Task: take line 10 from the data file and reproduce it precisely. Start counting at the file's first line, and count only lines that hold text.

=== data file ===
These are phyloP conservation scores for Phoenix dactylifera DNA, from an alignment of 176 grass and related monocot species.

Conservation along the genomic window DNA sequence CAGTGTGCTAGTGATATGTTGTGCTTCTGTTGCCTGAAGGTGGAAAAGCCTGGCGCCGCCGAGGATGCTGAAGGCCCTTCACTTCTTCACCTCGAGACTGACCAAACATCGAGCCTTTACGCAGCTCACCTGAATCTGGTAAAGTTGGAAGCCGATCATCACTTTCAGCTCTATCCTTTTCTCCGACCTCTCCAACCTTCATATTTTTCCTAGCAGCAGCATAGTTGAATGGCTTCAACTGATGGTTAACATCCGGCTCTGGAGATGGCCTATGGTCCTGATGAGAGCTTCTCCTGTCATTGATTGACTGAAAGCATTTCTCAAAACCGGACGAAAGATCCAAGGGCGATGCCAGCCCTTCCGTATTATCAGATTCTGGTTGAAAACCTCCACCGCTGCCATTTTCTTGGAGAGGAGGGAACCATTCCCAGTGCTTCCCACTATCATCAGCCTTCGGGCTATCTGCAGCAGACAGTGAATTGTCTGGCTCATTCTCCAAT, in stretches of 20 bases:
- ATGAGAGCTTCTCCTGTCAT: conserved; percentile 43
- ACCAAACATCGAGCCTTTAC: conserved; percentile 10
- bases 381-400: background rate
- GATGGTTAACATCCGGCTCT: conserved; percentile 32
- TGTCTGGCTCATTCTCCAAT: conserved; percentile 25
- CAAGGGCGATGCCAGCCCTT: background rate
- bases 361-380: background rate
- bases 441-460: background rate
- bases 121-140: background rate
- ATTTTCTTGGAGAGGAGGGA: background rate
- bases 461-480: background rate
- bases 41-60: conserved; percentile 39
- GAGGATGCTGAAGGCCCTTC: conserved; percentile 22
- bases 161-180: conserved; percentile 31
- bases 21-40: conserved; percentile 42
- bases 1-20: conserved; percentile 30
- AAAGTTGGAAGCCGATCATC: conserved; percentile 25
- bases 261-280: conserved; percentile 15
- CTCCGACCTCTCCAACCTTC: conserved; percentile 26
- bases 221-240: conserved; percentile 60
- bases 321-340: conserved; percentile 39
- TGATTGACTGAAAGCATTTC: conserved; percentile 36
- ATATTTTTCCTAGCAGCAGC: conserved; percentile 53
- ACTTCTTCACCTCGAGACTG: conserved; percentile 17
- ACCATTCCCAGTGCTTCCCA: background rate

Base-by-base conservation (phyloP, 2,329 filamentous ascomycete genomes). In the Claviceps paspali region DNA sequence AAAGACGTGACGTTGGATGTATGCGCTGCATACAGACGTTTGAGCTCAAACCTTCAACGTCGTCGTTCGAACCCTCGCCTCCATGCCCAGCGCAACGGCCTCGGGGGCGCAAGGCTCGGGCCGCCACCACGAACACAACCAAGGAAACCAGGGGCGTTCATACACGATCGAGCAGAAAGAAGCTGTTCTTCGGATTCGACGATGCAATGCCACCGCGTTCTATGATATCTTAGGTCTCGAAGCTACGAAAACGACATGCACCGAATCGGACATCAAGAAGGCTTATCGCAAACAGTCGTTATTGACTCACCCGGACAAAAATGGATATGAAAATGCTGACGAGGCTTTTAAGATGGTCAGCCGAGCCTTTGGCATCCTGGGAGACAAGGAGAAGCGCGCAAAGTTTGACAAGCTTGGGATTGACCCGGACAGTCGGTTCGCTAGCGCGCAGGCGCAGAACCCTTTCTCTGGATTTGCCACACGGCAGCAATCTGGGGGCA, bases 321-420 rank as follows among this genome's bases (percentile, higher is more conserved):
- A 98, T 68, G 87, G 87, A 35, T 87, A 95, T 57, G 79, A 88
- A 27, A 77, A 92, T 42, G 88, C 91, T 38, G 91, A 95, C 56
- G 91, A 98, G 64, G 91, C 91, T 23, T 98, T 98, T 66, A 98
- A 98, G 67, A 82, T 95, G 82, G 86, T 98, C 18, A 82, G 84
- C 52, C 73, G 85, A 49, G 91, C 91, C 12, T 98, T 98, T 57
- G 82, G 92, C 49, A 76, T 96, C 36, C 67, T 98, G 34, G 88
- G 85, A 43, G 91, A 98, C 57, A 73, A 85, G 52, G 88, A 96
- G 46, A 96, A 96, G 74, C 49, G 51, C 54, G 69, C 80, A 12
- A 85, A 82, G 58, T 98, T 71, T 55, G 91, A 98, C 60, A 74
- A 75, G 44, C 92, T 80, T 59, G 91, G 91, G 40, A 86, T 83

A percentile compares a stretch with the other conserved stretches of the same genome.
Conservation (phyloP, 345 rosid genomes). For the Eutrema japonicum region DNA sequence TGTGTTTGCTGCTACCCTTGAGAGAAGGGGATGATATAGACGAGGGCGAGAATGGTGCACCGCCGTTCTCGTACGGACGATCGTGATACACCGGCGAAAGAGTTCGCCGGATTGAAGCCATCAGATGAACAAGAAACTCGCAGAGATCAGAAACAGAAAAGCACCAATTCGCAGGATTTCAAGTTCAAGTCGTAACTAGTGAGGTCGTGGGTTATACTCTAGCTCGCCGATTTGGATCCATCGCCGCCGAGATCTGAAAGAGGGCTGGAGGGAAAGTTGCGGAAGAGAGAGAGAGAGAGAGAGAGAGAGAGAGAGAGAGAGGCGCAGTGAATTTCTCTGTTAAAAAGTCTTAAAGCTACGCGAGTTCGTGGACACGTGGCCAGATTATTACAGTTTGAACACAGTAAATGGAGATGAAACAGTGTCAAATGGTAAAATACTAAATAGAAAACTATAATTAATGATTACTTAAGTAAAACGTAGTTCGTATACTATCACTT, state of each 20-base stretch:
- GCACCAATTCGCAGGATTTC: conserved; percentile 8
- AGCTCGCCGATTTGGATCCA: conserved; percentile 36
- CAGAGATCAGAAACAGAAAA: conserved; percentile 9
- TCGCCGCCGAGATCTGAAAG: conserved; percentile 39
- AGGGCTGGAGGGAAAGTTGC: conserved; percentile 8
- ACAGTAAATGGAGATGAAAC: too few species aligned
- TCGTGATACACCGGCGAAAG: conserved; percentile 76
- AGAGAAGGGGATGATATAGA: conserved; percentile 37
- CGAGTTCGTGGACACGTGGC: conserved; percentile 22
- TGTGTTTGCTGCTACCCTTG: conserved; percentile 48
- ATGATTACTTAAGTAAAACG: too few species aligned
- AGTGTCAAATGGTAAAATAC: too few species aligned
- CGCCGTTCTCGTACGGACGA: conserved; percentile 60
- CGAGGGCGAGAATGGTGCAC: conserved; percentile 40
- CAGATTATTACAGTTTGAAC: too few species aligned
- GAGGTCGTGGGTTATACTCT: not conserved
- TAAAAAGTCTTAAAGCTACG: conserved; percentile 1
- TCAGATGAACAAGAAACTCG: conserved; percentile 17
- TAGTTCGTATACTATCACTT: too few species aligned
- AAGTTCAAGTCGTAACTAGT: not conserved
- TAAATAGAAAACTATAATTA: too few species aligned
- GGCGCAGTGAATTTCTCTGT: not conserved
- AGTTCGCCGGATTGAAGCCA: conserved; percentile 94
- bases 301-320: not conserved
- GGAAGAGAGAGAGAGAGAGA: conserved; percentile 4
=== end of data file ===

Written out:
- bases 441-460: background rate